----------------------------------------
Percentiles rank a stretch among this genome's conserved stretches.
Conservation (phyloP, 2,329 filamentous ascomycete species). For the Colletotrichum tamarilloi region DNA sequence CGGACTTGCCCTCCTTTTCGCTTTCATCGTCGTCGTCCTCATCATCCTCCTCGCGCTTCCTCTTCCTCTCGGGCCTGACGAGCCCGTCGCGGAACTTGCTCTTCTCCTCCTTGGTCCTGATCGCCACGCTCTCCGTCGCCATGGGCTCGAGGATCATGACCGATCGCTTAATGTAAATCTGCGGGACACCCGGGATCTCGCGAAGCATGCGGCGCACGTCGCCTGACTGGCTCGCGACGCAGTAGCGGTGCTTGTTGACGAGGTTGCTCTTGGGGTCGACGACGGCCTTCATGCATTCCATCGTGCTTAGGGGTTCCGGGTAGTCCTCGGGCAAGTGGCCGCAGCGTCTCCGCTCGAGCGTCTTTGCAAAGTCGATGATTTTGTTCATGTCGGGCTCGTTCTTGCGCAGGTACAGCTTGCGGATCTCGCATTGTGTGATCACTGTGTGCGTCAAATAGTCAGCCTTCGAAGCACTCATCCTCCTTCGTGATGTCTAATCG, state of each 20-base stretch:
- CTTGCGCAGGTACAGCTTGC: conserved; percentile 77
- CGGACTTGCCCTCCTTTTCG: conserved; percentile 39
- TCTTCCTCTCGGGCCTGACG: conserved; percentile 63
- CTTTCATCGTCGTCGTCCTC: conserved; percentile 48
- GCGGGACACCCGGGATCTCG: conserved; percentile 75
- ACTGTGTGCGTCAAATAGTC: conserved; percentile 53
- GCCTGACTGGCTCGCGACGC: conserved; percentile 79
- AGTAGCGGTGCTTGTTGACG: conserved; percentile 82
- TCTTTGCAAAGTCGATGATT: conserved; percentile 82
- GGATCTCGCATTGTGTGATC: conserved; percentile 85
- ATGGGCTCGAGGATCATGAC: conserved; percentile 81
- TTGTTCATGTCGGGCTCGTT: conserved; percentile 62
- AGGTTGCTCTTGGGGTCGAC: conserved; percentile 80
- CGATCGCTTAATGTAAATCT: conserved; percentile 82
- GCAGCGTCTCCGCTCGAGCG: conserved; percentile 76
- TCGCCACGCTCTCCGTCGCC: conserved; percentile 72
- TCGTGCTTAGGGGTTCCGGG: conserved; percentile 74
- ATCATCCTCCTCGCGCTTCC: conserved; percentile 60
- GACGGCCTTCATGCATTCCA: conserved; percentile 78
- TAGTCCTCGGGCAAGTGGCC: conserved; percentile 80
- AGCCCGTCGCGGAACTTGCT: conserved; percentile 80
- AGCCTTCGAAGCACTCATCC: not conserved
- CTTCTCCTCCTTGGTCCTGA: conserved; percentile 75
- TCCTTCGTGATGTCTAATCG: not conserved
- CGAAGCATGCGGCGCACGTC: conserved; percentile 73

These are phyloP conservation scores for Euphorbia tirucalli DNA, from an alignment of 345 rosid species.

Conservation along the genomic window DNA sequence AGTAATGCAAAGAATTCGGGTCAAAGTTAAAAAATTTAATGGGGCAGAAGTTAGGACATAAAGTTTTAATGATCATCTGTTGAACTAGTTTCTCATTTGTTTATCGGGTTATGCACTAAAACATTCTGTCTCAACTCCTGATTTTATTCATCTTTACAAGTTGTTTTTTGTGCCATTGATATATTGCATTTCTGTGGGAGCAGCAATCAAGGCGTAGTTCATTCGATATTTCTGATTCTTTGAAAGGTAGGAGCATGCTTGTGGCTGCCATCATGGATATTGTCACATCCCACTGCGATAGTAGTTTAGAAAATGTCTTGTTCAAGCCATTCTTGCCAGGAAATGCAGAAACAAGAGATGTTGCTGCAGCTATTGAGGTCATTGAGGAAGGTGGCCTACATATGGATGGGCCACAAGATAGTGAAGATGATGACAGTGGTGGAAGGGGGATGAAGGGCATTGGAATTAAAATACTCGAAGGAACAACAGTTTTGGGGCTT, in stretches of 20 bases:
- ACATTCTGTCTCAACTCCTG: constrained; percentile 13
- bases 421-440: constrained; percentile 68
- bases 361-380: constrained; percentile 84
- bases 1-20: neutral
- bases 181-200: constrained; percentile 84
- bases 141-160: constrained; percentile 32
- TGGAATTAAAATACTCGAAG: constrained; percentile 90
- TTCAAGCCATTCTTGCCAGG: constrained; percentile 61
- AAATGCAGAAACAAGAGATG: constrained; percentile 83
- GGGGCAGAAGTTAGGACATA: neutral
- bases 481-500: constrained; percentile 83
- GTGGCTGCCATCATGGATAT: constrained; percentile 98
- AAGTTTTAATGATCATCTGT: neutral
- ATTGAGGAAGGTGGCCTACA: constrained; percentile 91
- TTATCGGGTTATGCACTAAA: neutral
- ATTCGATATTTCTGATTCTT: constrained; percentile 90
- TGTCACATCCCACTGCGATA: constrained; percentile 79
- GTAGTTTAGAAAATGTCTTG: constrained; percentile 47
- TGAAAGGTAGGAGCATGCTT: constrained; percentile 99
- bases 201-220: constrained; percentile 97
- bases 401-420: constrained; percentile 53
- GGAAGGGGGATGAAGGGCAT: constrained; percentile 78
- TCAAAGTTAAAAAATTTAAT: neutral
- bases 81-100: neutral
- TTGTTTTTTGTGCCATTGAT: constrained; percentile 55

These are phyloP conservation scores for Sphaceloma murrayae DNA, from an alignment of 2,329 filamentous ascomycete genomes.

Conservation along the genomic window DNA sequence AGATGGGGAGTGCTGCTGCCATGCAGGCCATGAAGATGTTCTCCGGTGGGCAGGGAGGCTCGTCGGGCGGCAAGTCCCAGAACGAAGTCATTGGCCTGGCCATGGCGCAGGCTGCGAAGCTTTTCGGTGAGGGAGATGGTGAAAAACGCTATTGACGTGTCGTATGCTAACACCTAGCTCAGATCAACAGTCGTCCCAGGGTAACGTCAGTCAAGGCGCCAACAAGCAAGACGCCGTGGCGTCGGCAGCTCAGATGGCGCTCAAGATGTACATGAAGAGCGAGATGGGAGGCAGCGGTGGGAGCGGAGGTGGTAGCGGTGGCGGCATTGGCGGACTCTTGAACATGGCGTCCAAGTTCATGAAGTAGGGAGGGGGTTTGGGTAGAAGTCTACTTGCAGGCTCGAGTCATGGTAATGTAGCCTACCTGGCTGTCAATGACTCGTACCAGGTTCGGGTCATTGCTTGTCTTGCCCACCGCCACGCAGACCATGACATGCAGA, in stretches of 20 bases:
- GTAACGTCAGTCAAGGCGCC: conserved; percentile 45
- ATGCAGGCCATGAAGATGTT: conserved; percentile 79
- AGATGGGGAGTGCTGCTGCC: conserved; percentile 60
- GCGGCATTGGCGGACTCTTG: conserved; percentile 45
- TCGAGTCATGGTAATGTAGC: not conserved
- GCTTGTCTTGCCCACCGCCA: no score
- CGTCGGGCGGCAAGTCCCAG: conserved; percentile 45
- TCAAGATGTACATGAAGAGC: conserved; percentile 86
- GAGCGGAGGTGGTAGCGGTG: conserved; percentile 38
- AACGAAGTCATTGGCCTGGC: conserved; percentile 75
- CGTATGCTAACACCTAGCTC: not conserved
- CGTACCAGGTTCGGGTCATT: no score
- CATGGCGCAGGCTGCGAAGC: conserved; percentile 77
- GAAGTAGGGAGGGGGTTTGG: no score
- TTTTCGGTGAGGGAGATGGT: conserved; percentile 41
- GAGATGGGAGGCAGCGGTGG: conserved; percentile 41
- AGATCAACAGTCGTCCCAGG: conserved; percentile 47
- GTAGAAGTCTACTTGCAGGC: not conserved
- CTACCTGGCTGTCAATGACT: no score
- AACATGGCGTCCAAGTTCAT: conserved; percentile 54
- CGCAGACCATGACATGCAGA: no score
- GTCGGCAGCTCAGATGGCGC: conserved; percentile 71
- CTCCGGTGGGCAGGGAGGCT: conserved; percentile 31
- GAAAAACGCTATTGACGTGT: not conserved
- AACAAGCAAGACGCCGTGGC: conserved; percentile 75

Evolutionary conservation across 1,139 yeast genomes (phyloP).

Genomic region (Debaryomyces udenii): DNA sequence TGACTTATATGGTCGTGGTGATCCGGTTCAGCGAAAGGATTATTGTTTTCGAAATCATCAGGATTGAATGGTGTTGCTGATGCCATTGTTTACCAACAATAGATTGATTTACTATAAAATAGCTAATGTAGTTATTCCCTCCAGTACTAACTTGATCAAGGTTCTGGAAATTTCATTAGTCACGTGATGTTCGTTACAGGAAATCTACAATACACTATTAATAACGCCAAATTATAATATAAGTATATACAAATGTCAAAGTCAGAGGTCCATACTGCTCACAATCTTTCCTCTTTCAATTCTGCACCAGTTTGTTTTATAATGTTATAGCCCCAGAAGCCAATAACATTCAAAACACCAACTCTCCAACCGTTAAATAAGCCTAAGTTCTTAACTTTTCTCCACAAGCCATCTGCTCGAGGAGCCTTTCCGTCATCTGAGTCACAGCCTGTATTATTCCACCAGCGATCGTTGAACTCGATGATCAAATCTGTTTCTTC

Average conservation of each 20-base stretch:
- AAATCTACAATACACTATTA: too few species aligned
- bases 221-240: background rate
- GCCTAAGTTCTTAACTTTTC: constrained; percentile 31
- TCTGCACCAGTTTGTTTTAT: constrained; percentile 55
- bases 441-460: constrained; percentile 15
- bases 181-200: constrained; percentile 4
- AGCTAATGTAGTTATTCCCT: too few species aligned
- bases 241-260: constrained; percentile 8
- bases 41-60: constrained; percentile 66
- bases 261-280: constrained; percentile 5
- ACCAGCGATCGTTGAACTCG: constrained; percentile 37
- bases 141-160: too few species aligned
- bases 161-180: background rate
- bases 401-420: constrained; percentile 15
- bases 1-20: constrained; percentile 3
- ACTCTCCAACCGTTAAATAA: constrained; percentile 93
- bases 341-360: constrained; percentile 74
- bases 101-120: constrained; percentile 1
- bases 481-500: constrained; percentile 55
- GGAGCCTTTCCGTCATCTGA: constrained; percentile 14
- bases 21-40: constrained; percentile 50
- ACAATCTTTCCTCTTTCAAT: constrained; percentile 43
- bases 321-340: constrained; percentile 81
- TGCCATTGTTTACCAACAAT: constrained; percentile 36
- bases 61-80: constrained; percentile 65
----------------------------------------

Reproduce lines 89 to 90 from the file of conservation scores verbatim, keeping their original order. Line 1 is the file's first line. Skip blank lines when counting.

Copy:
- bases 441-460: constrained; percentile 15
- bases 181-200: constrained; percentile 4